If what you're looking at is the upcoming incarnation of "Holiday Hell," here's a few clarifications to turn it towards "Holiday Heaven":
Right now, have a good sit down and think about how you want to celebrate the holidays. What expresses your values, vision and beliefs? Write those thoughts down and hold them close.
What have you inherited, adopted or adapted from your family or culture that you really enjoy and want to continue with?
What really doesn't work for you? Be very honest.
What expectations of others do you want to meet, because it warms your heart and theirs? Keep them.
Is it all right for you, as a grown-up, to have your own ideas, beliefs, desires and traditions? Give yourself permission.
Are you willing to give up the distress, and the inevitable resentment?
Are you willing to release all things that make you complain about the holidays and replace them with people and activities you love and value?
Are you courageous enough to be that grown up?
Are you courageous enough to do your inner work to discover where you’re sweating the small stuff and losing sight of the big stuff?
Are you willing to accept that you have the right to be assertive about what’s important to you, without treading on those same rights of others?
Important Note: I'm not suggesting that you become self-centered, demanding, and outrageous. No, the exact opposite. This will help you be clear, open, loving, and assertive.
From your ten answers above, I hope that you have seen the possibility of relieving yourself of undue stress while celebrating the people and traditions you love. And, that you now know why you do it, because you want to! You happily embrace the reasons you celebrate the holiday season in the ways that you do, and that it matches who you are now. Yes, we all love the feeling of wonder we had as young girls and boys. Let's keep that by recognizing that the world won't stop turning if we make agreements not to buy gifts. We don't decorate. We eat out.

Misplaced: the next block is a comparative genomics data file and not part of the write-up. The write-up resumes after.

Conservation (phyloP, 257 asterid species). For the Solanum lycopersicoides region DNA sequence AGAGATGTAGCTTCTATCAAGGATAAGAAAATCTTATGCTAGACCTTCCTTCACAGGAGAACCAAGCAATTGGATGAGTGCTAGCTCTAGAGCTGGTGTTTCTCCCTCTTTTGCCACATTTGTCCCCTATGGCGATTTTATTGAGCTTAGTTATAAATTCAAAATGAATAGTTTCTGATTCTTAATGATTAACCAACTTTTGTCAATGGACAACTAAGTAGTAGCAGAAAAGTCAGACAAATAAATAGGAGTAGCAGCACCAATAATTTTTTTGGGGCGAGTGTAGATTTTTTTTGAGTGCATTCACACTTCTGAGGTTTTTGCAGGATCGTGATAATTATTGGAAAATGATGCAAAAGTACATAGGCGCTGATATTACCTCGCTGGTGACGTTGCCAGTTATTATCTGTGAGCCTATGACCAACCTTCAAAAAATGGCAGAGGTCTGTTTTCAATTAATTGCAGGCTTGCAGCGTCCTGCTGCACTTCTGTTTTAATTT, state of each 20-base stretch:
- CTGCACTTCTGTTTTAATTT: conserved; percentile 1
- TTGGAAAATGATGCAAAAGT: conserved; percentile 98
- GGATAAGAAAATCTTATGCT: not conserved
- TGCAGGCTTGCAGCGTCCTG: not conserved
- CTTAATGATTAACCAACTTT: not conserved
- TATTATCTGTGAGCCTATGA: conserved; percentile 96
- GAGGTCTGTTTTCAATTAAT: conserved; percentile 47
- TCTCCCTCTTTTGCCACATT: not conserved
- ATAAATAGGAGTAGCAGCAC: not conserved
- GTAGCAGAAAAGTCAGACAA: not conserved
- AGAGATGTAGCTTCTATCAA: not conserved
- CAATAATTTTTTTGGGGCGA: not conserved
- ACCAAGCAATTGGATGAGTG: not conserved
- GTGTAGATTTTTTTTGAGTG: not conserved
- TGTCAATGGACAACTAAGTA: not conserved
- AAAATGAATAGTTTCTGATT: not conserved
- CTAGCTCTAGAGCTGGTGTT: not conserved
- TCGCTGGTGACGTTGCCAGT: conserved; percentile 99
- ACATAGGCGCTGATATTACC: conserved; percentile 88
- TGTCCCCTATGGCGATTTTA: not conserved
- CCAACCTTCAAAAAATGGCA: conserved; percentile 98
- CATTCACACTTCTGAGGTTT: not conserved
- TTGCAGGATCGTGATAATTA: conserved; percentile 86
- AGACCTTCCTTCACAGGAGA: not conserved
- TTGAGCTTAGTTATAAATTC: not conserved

Real friendships won't be tarnished if we tell our friends that we're celebrating their company on life's journey by setting aside two hours to spend together, rather than finding the perfect gift. Nothing bad will happen if we buy the mince meat tarts we love rather than staying up half the night to make them. Only good will come from treating ourselves well by living our values, and not living up to the expectations of others when they simply do not fit for us. (Yes, it might take a while and a pout, snit, or two.)
Once we recognize that we actually buy into "Holiday Hell" and proceed to create it, we can realize that we have the opportunity to create our own "Holiday Heaven." You'll likely be surprised when you talk with your partner or family — or just sit down and have a good talk with yourself, that much of what creates that pressurized hell is of your own making.
Give up Holiday Hell, and embrace a relaxed, joyful, happy celebration. I wish you Holiday Heaven!